To gain insight into the early events initiated by DNA damage, we examined which phosphatidylinositol 3′-kinase contributes to H2AX phosphorylation after exposure to IR. Because γ-H2AX foci are required for the stable formation of NBS1, 53BP1, MDC1, and BRCA1 foci at the damage sites, this represents an important step that determines subsequent events in the signal transduction pathway (3, 6, 18, 20, 21, 22).
Firstly, we show that inactivation of ATM and a second phosphatidylinositol 3′-kinase that is inhibited by the drug LY294002 is required to ablate IR-induced H2AX phosphorylation. Consistent with reported data that LY294002 is a specific DNA-PK inhibitor, we show that in vivo DNA-PK is inhibited by LY294002, whereas both ATM and ATR remain active. We substantiate the notion that DNA-PK is the inhibited kinase by using the DT40 model system to examine chicken cells lacking both ATM and DNA-PK activity. Thus, we conclude that ATM and DNA-PK function redundantly to phosphor-ylate H2AX in response to DSBs. This overlapping function is observed in human, mouse, and vertebrate cells. Whereas our findings show that each kinase can function in the absence of the other, they do not demonstrate which protein phosphorylates H2AX when both proteins are present. Interestingly, DSBs undergo repair and initiate ATM-dependent phosphorylation events concomitantly, indicating that the DNA-PK complex and ATM are both localized to or activated by the double-stranded DNA ends noncompetitively. The slightly slower kinetics of induction of γ-H2AX foci in ATM-deficient human and mouse cells indicates that ATM may play the dominant role, at least at early times postirradiation. Additionally, we observed ATM-dependent H2AX phosphorylation in growth-saturated A-T LCLs. However, nonproliferating (plateau phase) A-T human fibroblasts phosphorylate H2AX efficiently, suggesting that this observation is not linked to proliferation per se. DNA-PK was not markedly down-regulated under these conditions, suggesting that there may be factors influencing its access to H2AX that remain to be elucidated. Nonetheless, this was only one of many conditions examined where H2AX phosphorylation was found to be specifically ATM dependent. Thus, we conclude that under most normal conditions (actively growing and plateau phase human fibroblasts, growing MEFs and LCLs, and in chicken cells), the two kinases function redundantly, although there are kinetic and growth conditions where ATM predominates.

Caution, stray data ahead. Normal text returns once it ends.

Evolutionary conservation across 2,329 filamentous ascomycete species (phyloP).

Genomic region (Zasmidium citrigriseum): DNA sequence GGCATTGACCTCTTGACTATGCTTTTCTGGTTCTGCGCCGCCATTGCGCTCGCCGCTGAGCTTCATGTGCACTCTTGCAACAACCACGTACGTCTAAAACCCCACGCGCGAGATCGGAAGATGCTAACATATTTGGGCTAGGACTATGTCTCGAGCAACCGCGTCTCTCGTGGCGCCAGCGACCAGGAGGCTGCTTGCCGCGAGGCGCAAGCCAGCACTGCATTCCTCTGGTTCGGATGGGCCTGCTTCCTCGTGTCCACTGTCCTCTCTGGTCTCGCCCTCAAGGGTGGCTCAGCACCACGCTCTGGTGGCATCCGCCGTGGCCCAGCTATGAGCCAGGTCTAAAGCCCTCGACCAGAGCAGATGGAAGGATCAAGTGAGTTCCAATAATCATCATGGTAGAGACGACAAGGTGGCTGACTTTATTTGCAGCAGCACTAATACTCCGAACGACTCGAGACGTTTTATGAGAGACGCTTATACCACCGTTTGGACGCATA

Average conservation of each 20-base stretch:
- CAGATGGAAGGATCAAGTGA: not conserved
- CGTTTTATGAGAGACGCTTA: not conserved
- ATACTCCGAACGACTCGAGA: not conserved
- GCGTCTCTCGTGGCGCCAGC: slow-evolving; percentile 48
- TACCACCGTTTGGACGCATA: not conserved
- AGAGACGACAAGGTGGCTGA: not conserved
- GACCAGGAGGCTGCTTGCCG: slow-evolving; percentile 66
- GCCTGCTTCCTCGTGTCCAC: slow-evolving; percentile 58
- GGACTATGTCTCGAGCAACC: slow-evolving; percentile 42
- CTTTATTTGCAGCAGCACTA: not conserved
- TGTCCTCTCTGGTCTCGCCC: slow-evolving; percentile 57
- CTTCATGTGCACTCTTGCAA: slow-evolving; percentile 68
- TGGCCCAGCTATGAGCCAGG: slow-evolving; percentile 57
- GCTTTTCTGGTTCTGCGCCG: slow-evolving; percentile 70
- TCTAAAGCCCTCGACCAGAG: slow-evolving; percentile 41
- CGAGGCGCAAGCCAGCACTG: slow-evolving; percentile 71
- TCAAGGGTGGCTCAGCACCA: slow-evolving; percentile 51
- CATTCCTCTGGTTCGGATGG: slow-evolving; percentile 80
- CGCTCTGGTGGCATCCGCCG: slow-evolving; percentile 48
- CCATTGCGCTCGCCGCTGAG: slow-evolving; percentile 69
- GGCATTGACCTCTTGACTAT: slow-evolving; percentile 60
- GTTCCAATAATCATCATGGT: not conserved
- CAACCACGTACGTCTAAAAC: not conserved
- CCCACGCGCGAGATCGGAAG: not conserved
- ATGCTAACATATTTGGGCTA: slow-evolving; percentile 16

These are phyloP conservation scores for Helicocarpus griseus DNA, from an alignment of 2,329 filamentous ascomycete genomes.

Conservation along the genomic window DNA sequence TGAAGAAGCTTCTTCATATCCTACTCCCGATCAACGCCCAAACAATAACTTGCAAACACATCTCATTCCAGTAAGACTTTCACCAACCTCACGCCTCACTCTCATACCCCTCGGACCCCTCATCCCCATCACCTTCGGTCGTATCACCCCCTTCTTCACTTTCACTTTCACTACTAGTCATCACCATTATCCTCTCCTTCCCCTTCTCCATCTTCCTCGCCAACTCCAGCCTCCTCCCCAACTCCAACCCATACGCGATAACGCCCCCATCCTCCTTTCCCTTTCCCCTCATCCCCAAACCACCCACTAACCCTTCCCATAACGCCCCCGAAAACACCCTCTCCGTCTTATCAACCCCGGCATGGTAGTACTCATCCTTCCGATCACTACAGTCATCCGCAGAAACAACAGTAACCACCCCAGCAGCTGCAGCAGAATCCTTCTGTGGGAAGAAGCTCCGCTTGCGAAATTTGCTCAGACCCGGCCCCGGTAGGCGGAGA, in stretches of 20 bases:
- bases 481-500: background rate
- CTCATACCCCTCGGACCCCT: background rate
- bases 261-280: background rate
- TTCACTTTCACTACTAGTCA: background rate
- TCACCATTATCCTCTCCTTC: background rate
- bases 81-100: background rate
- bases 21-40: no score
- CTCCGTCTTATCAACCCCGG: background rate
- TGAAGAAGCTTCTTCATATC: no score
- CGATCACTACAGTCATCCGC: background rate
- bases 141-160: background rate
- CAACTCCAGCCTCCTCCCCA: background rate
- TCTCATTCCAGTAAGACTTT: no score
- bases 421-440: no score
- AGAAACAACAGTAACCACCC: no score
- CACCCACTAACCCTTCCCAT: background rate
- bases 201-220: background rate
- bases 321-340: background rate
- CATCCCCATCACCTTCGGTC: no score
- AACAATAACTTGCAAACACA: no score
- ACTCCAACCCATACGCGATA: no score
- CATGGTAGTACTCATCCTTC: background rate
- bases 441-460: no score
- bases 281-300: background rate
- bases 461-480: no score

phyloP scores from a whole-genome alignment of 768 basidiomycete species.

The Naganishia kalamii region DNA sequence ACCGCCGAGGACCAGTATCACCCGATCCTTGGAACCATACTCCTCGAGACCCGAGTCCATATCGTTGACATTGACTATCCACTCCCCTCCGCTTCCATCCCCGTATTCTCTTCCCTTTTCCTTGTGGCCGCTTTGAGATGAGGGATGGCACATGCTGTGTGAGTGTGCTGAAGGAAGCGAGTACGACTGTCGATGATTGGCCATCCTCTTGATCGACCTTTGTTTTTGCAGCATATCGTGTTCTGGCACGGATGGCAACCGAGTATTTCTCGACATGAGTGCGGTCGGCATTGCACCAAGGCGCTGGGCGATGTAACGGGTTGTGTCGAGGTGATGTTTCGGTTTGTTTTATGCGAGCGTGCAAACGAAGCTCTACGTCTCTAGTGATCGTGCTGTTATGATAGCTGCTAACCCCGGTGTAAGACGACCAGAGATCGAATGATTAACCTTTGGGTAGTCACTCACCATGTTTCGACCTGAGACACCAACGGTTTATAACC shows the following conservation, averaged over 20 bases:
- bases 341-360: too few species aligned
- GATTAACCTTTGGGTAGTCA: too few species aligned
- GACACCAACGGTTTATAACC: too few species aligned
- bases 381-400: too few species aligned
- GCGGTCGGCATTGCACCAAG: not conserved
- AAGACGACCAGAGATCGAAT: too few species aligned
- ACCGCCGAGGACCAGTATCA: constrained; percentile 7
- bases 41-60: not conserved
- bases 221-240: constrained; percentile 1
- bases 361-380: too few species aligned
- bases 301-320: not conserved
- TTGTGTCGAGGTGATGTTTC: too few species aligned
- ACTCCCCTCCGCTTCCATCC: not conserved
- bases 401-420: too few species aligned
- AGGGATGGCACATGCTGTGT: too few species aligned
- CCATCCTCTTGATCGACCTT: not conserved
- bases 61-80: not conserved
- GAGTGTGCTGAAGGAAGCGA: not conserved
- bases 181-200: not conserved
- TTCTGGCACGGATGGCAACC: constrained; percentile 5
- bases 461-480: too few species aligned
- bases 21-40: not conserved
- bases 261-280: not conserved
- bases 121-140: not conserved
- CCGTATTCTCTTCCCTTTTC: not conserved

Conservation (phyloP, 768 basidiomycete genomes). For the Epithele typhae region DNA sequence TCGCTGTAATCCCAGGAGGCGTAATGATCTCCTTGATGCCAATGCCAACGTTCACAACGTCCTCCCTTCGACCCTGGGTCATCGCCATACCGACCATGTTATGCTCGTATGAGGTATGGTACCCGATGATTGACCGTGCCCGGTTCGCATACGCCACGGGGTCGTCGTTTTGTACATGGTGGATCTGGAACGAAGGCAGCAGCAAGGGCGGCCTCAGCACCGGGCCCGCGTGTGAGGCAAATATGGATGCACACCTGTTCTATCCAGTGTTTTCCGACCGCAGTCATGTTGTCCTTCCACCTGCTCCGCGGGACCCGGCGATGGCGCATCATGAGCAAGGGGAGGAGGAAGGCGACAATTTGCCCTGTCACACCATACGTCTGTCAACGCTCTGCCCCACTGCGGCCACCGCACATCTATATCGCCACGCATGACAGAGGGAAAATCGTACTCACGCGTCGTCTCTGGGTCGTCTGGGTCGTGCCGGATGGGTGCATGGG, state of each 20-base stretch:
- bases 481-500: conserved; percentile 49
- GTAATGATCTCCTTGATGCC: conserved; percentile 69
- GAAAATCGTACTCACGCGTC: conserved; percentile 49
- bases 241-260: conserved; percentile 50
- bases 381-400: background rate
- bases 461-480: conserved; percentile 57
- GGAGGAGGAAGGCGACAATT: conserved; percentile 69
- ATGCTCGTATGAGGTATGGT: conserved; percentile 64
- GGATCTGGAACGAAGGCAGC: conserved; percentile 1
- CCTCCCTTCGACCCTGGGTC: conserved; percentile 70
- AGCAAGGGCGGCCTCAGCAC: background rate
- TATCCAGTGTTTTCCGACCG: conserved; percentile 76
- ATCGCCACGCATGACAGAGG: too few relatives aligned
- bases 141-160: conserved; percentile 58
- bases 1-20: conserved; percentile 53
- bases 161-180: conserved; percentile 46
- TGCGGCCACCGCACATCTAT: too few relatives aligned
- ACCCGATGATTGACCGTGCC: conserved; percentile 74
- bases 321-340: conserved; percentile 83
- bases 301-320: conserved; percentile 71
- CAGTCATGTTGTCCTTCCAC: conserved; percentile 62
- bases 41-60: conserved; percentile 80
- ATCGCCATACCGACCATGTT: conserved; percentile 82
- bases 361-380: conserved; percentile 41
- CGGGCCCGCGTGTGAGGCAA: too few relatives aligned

Two previous studies have addressed which phosphatidylinositol 3′-kinase-like kinase is responsible for IR-induced H2AX phosphor-ylation (18, 23). Our findings disagree with the study of Burma et al. (23), which concluded that ATM is the responsible kinase. It is possible that the growth status of the cells could explain this result. Nonetheless, our findings show clearly that DNA-PK can contribute to H2AX phosphorylation after IR. The other study reported a very high background of γ-H2AX foci in M059J cells that increased only slightly after IR (18). In our experiments using 2 Gy, although the background level of foci was elevated in M059J cells, we observed a substantial increase after IR treatment, and the induced level of phosphorylation was similar to that observed in DNA-PKcs+/+ M059K cells. It has been shown previously that M059J cells carry a mutational change in ATM and have reduced ATM as well as DNA-PKcs activity (42). However, here we observed efficient Rad17 and p53 phosphorylation (Fig. 5), indicating that ATM is functional and capable of efficiently phosphorylating its substrates. Nonetheless, certain conditions might facilitate exposure of the dual phosphatidylinositol 3′-kinase-like kinase requirement in M059J. Paull et al. (18) used two-dimensional gel analysis to examine H2AX phosphorylation and observed decreased phosphorylation in M059J cells (18). This procedure required high doses of IR, and it is possible that the reduced ATM activity in M059J cells could not fully achieve the extensive phosphorylation required, thereby exposing a role for DNA-PK. Although our results are substantially different, our conclusion is similar: namely that ATM and DNA-PK both contribute to H2AX phosphorylation in response to DSBs. Furthermore, the fact that H2AX phosphorylation is reduced after high radiation doses in M059J cells supports our contention that DNA-PK can contribute to H2AX phosphorylation. We also show that ATR does not contribute to IR-induced H2AX phosphorylation in primary fibroblasts, at least over the time scale examined. It is likely, however, that at longer times postirradiation after replication of IR-induced lesions, a contribution of ATR may occur. Our findings do not eliminate this possibility but do show, importantly, that ATR is not activated by DSBs in G1-phase cells.